Do hotel keys store my personal data?

Traveling always comes with complications. Our By The Way Concierge column will take your travel dilemmas to the experts to help you navigate the new normal. Want to see your question answered? Submit it here.

Can you settle a score? A friend insists that hotel key cards contain all your information, including credit card numbers. I maintain that they only have the dates for which the card is valid to enter the room. — Edith G., Laurel, Md.

I’ll admit, I was suspicious when a few big hotels declined to comment on this column. But once I spoke with nearly a dozen experts, I learned hotel key cards don’t carry your sensitive information.

Curt Cashour, spokesperson for the American Hotel and Lodging Association, pointed me to an article from Snopes that shows the rumor started at least 20 years ago.

Apparently a detective with the Pasadena Police Department issued a warning that it was possible to put personal information on hotel key cards, but not that hotels actually did. The police department contacted major hotel chains, but none said it was their policy to store anything beyond what’s required to unlock guest rooms safely.

I also contacted some big chains. A Hilton spokesperson told me that the data within a physical key card only identifies the hotel room and dates of the guests’ stay. A spokesperson for the Red Roof Inn and four different Hyatt property reps said the same.

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That goes for smaller properties, too.

In his 27 years in the industry, Jeremy Sadler, now the general manager for 106 Jefferson in Huntsville, Ala., has never seen a system that holds credit card information or any other customer data. He’s worked at 12 hotels, and none had lock systems integrated with property management systems, where guest reservation information is stored.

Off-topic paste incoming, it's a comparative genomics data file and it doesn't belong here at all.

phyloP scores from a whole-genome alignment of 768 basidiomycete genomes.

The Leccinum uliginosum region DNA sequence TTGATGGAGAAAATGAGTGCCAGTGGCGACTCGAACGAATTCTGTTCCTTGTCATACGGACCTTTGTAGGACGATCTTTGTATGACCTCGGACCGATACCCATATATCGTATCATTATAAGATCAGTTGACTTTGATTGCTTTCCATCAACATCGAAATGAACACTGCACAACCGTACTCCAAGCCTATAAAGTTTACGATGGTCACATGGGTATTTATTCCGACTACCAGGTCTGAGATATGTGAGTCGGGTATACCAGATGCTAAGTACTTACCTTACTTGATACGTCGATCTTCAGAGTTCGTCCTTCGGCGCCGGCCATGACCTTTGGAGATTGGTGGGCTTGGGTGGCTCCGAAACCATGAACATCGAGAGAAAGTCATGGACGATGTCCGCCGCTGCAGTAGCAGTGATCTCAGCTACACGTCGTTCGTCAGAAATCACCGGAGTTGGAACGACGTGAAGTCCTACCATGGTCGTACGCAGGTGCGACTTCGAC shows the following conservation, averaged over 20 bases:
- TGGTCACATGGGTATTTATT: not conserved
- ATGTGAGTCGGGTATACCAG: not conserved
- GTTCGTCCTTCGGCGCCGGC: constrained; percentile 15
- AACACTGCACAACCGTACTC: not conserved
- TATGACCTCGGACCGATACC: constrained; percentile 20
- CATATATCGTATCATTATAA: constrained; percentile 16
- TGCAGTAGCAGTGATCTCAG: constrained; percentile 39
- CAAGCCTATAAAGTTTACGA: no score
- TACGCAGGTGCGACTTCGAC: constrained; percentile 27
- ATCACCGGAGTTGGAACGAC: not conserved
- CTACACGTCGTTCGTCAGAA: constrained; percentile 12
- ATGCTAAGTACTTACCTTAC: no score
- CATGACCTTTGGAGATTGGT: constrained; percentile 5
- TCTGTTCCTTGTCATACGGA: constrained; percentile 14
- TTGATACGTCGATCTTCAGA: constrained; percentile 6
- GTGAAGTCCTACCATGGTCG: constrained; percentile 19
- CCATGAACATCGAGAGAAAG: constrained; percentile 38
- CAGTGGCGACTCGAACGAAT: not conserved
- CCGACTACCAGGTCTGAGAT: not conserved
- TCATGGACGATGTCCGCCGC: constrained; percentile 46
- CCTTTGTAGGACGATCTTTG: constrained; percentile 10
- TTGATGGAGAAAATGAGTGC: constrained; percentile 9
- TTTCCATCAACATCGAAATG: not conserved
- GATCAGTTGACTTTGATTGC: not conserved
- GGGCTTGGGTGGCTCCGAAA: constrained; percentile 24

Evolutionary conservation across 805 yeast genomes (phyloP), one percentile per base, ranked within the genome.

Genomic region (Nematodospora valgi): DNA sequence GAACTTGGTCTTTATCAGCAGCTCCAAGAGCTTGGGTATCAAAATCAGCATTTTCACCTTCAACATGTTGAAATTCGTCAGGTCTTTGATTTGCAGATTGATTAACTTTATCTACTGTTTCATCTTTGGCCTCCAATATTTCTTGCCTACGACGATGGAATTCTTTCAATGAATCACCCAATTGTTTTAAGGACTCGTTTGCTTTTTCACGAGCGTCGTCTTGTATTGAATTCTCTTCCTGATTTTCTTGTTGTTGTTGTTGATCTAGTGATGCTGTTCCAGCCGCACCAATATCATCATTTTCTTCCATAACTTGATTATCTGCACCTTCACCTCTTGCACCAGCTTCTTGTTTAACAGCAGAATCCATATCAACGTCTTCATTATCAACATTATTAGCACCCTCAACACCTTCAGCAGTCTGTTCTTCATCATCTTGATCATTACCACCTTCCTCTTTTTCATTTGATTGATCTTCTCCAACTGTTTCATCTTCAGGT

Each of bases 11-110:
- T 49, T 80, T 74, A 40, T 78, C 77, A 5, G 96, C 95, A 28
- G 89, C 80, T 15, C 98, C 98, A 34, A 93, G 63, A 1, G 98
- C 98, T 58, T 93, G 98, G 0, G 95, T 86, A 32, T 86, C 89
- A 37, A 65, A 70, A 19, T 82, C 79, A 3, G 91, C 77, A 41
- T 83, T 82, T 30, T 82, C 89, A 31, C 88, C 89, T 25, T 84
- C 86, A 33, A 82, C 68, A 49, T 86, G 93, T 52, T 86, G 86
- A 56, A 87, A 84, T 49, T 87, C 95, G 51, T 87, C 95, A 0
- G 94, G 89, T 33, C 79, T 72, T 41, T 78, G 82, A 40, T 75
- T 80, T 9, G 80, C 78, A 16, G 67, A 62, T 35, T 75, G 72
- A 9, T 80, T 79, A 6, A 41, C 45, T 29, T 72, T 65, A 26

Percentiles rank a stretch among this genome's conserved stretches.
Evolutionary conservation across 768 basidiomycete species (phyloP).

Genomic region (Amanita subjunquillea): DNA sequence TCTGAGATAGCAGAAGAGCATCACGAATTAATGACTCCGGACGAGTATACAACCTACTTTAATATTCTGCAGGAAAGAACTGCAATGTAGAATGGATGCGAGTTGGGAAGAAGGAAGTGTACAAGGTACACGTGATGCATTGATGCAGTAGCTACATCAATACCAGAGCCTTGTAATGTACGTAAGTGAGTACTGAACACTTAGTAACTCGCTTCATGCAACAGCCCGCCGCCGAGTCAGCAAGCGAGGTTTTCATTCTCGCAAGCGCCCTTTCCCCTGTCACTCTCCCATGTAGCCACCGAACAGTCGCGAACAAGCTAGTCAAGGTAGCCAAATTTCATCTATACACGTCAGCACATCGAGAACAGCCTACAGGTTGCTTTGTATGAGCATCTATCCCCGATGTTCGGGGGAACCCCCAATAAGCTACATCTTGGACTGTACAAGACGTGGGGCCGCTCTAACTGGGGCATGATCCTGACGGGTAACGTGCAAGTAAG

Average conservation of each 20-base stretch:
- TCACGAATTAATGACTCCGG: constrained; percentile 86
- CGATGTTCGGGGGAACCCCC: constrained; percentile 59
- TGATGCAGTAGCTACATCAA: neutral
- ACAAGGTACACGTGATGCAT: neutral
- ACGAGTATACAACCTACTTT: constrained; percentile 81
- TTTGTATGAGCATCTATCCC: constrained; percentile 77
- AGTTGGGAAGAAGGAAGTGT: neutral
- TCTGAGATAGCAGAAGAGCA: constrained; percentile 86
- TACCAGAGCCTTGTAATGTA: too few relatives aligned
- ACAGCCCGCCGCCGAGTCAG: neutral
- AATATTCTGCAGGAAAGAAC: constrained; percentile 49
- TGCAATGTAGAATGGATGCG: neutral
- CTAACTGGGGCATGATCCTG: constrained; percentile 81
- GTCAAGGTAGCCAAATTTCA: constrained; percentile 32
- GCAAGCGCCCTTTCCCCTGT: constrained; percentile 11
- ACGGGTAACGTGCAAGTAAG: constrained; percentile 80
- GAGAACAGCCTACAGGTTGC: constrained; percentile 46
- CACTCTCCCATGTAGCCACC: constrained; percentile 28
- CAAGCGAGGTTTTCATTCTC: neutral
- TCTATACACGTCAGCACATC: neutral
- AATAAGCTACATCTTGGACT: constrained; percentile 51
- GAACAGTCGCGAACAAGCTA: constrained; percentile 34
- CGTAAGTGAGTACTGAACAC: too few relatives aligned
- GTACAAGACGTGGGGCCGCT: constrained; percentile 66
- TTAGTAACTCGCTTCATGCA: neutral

Justin Foster, the general manager of the Harpeth Hotel in Franklin, Tenn., has also worked at 12 hotels between his 21 years in the biz. He said even if the property management and lock systems were integrated, personal data would not be shared across the two and that guests should have no concern that their personal information could be accessed from their used key cards.

So what’s actually on them? “Nothing other than, ‘Are you authorized to open [the door] from this day to this day?’” said Mark Zisek, a senior leader at Front Desk Supply, a company that makes key cards for small hotel brands. That’s true whether you’re using a magnetic key — the kind you insert into a lock — or a radio-frequency identification (RFID) key — the kind you wave in front of a door lock to open.

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Magnetic keys are programmed to open a certain door for a certain time frame, which the lock reads and acts accordingly. RFID cards work similarly, Zisek said, but instead of a magnetic strip, they have microchips inside with antennas that “talk” to your hotel room’s lock. RFID cards also have a little memory on them to hold enough data when they can open your door.

“So all of that stuff like your credit card information, your name, your address … none of it is held on the card,” Zisek said.

Experts say you also don’t need to worry about turning your key card in at the end of your stay; information expires so hotels can reuse them.

So you’re in the right! Congratulations!

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